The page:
Preserving Tradition

July 26, 2001 11:00 pm
Cherry Villacana lays out fish for drying on grasses spread on the sand. The drying method is a traditional one used for many generations of Tolowa on the North Coast. The drying site is north of Smith River. (The Daily Triplicate /Stephen Merrill Corley).
Cherry Villacana lays out fish for drying on grasses spread on the sand. The drying method is a traditional one used for many generations of Tolowa on the North Coast. The drying site is north of Smith River. (The Daily Triplicate /Stephen Merrill Corley).

By Jennifer Grimes

Triplicate staff writer

Green and yellow strands of beach grass are carefully laid on six long beds of sand.

With straw hats keeping the sun off their faces, two Tolowa women place hundreds of small fish on the beds to dry on an ocean beach north of Smith River.

And theyll keep at it, not for just one day, but almost every day for two weeks.

This is a tradition the Tolowa have carried out every year for centuries, according to elder Jim Bommelyn whose children, grandchildren and great-grandchildren come together to participate and learn about their culture.

Theyre pure protein. You break the heads off, split em down the back to clean the bones out, then dip them in butter, Bommelyn said.

Nearby a campfire burning since 7 a.m. heats a pile of pebbles to be used as a sand bread oven.

They call this spot hole in the ground. Its used today as it has been for centuries by the Tolowa to catch and horde the spawning smelt for their winter food supply.

This ground is very sacred to us. Its part of our stories and our culture, said Vicki Bommelyn, who stressed that this yearly event not only provides her extended family with traditional food, but brings her family together in a sense of history and community.

There is an actual hole or cave in the bluff which extends below Highway 101 and inland to the hills just beyond.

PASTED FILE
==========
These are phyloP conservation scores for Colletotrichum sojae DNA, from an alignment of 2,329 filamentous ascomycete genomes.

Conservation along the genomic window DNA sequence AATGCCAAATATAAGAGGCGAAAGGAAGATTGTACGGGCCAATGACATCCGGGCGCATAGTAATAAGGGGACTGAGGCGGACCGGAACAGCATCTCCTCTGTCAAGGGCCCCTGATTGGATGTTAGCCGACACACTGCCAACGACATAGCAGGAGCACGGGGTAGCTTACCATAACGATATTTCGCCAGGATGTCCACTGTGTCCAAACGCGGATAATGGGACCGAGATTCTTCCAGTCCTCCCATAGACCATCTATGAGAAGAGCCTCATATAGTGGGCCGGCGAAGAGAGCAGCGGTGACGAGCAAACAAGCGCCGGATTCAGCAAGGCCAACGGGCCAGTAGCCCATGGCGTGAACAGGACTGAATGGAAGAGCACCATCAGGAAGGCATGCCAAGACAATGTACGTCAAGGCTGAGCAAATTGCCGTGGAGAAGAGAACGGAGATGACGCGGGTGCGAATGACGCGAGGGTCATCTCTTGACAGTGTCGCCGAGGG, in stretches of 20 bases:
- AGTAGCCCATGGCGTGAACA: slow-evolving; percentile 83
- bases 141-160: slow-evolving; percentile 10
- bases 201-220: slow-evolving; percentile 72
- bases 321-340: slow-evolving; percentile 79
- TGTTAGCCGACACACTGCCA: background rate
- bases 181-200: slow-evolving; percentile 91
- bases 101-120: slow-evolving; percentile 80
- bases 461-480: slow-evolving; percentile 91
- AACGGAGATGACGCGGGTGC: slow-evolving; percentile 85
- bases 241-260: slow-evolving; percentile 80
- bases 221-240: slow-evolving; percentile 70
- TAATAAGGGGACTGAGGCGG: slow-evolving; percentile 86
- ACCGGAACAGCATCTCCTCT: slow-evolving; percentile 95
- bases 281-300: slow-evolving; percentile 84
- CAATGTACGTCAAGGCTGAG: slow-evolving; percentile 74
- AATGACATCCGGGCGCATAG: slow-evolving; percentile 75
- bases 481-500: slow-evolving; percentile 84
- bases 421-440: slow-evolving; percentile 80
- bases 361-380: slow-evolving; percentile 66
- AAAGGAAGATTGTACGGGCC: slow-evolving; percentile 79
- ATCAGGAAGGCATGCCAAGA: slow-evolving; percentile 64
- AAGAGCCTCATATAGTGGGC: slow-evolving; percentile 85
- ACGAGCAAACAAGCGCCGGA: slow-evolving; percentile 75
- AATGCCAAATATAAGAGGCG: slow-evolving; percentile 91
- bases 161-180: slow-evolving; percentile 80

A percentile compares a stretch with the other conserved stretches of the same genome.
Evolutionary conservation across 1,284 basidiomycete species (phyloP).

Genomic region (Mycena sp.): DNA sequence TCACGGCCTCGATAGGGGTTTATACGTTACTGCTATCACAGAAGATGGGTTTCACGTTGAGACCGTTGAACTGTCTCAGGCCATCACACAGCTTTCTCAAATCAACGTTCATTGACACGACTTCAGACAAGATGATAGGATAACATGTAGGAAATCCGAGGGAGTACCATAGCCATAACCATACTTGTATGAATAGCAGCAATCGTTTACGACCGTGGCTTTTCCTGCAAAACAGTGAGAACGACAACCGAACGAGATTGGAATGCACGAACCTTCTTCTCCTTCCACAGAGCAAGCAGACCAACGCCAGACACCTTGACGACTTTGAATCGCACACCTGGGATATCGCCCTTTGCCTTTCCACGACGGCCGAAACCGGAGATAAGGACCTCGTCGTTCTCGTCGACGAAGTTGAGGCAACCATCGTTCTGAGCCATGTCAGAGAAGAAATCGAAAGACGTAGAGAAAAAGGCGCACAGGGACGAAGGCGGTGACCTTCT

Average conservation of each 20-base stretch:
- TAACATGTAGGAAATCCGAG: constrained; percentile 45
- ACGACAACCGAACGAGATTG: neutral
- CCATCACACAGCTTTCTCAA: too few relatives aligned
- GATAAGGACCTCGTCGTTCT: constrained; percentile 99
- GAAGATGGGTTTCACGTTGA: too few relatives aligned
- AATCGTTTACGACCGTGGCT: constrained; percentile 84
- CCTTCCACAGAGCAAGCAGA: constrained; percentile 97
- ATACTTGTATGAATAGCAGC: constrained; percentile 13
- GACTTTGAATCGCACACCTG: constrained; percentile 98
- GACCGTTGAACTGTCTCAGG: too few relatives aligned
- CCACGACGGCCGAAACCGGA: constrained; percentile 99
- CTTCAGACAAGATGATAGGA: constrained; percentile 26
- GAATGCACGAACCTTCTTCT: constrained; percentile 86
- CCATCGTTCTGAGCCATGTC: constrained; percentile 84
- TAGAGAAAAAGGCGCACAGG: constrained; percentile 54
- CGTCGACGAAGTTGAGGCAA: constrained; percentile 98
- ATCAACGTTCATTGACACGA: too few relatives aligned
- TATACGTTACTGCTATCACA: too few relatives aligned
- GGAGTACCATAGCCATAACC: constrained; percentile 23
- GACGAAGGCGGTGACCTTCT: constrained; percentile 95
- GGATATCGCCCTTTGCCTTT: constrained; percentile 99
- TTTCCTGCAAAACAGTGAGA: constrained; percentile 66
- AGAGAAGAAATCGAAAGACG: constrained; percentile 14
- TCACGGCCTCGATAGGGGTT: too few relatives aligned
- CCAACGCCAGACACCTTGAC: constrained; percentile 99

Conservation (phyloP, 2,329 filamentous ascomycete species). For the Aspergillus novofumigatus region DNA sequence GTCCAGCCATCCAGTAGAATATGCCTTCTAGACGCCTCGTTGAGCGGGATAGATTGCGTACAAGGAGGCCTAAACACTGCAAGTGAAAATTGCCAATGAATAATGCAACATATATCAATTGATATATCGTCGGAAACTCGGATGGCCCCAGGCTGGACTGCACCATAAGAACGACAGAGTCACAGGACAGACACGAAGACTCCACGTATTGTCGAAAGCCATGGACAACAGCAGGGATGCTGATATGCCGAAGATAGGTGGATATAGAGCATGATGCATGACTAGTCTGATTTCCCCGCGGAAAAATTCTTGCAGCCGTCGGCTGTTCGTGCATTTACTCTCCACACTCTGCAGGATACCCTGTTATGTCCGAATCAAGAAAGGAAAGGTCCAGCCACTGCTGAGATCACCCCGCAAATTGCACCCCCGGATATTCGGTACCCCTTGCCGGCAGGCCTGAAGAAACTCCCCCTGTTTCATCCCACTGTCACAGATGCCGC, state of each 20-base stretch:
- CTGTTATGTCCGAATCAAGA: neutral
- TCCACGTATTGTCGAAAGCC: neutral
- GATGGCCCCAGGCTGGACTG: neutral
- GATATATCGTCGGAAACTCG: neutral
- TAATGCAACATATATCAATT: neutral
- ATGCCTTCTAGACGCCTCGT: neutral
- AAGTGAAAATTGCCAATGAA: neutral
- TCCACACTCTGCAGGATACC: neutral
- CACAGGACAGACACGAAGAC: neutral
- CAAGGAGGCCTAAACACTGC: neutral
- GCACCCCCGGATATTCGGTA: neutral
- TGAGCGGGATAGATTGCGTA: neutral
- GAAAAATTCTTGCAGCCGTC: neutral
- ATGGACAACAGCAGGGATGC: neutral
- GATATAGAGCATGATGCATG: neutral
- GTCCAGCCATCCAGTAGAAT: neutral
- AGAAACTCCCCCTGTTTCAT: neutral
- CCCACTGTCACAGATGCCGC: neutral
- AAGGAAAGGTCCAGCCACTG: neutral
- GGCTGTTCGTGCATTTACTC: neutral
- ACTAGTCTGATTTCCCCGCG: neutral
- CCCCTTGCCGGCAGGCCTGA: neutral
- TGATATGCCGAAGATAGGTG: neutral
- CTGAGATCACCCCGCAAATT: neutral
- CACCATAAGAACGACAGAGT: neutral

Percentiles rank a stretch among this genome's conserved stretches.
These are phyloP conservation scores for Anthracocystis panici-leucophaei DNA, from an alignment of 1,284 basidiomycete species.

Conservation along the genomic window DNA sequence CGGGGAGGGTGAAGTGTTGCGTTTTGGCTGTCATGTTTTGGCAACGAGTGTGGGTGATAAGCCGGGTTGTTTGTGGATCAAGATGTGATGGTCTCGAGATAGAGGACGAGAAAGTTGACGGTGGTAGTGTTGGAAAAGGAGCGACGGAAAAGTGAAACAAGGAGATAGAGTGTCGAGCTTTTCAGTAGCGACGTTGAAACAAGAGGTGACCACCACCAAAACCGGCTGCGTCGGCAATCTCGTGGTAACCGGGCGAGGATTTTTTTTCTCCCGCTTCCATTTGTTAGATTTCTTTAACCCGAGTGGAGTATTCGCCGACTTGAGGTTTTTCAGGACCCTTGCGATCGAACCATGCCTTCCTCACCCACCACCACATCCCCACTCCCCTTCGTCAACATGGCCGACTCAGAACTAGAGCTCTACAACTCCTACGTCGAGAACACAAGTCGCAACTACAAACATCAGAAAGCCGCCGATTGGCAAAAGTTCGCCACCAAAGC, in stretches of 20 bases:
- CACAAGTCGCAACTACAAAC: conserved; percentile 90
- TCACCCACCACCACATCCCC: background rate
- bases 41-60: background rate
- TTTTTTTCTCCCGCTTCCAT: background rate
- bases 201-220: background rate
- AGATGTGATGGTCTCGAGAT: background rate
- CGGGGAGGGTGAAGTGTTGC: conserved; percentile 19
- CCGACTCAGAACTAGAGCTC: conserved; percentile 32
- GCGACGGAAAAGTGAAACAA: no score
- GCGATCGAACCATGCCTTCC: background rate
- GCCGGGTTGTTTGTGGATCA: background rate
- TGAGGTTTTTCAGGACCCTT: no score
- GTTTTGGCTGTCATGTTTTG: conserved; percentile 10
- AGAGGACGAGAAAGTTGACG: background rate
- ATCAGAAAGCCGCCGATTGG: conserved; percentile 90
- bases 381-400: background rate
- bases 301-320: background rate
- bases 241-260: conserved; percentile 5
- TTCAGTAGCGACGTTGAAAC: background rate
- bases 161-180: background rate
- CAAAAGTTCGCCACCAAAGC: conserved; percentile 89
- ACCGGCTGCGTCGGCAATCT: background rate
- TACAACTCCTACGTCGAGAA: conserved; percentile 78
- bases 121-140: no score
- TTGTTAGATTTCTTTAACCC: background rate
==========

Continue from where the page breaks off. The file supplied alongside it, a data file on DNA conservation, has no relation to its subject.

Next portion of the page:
A Tolowa legend explains that a huge serpent emerged from the sea and entered the hole to make its way to the hills where it would test the resolve of Tolowa medicine men in training.

The serpent would go up and breathe on the back of their necks. If they didnt get scared, it proved they had the skill, said Vicki Bommelyn.

Stories like this connect the people to the place, according to the Bommelyns, making this particular campsite just as important as the act of gathering the smelt for winter nourishment.

Smelt drying is just one food gathering camp tradition for local Native Americans.

Tolowa Sheryl Steinruck said family groups had permanent plank house villages as a base, but at different parts of the year set up temporary camps to take advantage of a certain food source.

Though summer is smelt season, fall is deer season. Steinruck said camps would be set up in Big Flat to hunt and process the deer for their meet and leather.

Indians had to work hard all year long to keep a food supply. But its always a community thing. Everyone works, from the toddlers to the old supervisors, said Bommelyns niece Pam Davis.

If you were lazy, you were banished, Jim Bommelyn said.

The group of four Tolowa families will be in camp for another week or so at the beach.

They willingly share their story and explain the process to curious passersby. To get there, take Highway 101 to the beach access just south of Clifford Kamph Memorial Park.

Were all grateful to the Bommelyn family for setting up this camp, so all of us can come and be a part of it, Davis said.